The Walkman just went wireless with JLab’s Retro headphones

JLab Rewind Wireless Retro headphones A

In the extremely unlikely event that you’ve been hoping and wishing for a Walkman comeback with a futuristic twist, congrats: Your time has come, thanks to JLab.

The iconic Sony portable cassette player — though “Walkman” became a sort of catchall term, like “Chapstick” or “Band-Aids” — soundtracked many a workout in the ’80s and ’90s, with Discman CD versions remaining popular until MP3 players like the iPod took hold in the early aughts. Now, JLab is bringing us all back to the good old days (or, for some of us, the pre-birth days) with the $20 Rewind Wireless Retro headphones, a modern update on the classic Walkman design.

The Rewind Wireless Retro headphones (henceforth referred to as Retro) are a sight to behold, a technological portal to the days when bright orange foam earpads and flimsy aluminum headbands were the standard. As you might expect, though, JLab updated the tech inside the headphones so you don’t need a tape cassette (or CD, or MP3s) to listen.

The Retro are fully wireless, designed to connect to your phone via Bluetooth 4.2, and capable of carrying a 12-hour charge (a Micro USB port is nestled between one of the pads and its plastic plating) to boot. There’s a built-in microphone for taking calls, and they also come with black earpads, if you find the orange a bit gaudy.

JLab Rewind Wireless Retro headphones B

In our time with the Retro, the headphones worked as intended, which is pretty much all you can ask from a $20 pair. They didn’t actually come with any instructions, which would have been nice — apparently you can swap between three EQ settings (“signature,” “balanced,” “bass boost”) while music is playing, though we never found out how — but most of the functions were pretty easy to figure out. There’s just one button on the back of the right earpad, which controls power, answers phone calls, and allows you to play/pause (quick tap) or skip to the next track (long press).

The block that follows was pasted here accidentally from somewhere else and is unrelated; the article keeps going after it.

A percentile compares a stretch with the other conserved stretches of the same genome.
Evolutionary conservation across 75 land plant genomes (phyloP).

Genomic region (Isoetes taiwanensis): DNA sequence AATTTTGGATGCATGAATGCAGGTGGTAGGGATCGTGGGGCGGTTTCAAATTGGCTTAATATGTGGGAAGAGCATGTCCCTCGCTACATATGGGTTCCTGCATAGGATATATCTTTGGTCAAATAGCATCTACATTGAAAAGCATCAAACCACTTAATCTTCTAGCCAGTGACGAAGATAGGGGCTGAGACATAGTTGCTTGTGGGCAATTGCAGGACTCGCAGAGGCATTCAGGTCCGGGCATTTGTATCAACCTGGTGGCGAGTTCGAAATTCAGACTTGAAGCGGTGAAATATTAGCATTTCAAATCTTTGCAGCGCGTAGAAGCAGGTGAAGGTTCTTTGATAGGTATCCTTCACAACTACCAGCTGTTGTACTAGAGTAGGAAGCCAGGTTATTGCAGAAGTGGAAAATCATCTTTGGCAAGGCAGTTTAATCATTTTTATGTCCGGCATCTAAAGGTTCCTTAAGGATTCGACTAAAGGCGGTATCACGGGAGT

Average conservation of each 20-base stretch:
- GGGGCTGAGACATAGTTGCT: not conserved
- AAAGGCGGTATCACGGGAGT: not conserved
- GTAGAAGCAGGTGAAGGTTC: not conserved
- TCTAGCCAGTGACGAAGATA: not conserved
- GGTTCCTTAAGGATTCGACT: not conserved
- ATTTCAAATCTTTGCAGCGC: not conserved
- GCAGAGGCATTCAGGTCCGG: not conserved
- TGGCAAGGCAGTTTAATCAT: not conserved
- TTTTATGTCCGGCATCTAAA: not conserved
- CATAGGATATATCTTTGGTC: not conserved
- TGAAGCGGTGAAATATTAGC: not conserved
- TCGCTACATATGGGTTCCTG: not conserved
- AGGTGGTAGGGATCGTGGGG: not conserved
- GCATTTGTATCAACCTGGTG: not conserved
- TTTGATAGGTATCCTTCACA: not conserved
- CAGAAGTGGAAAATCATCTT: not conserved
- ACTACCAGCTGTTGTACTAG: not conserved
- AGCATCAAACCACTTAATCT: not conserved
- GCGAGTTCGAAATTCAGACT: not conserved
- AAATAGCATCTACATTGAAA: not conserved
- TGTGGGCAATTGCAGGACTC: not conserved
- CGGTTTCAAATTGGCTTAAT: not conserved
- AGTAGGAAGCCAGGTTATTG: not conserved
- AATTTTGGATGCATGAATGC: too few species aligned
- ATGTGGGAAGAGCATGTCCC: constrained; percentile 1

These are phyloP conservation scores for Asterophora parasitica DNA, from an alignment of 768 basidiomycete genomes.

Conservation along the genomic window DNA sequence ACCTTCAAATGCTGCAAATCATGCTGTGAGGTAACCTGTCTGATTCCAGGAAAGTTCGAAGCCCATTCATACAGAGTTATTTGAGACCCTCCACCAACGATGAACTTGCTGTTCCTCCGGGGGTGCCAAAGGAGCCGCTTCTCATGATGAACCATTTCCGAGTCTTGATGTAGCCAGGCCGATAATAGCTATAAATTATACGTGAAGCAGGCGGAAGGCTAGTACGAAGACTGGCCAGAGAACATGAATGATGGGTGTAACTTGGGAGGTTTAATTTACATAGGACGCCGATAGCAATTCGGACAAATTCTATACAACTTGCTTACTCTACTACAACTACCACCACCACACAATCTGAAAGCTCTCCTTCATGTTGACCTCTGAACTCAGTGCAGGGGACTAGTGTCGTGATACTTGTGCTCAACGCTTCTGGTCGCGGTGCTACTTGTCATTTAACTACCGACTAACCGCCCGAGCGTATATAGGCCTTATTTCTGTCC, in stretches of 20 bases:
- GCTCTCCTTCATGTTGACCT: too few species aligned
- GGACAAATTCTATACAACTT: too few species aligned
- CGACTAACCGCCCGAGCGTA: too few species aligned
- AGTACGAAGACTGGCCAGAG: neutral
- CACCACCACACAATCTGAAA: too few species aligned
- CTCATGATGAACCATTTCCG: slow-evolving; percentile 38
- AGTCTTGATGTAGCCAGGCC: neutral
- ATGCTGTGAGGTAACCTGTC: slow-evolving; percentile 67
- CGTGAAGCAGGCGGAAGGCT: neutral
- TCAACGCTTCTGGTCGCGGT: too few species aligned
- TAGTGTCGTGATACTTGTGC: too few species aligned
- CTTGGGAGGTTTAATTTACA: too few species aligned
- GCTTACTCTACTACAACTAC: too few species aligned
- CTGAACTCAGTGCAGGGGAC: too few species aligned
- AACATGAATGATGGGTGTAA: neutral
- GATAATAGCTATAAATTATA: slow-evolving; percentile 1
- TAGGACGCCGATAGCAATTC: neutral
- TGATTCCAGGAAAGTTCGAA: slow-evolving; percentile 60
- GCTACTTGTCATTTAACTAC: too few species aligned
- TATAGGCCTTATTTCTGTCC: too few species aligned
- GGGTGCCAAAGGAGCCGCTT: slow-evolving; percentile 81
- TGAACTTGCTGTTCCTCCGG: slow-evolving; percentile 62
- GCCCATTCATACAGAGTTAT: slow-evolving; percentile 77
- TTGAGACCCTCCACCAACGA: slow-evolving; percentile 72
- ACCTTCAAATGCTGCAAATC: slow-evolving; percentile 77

The headphones sound decent for the price, but they (predictably) do a terrible job sealing sound out, so you need to crank up the volume if you’re outside (or at the gym, on the train, or sometimes even in the office).

If you’re taken by the Retro’s retro stylings, picking up a pair won’t break the bank, but we wouldn’t recommend them for any serious listeners. We do, however, recommend some of JLab’s more performance-focused gear, like the excellent Block Party multiroom speakers.

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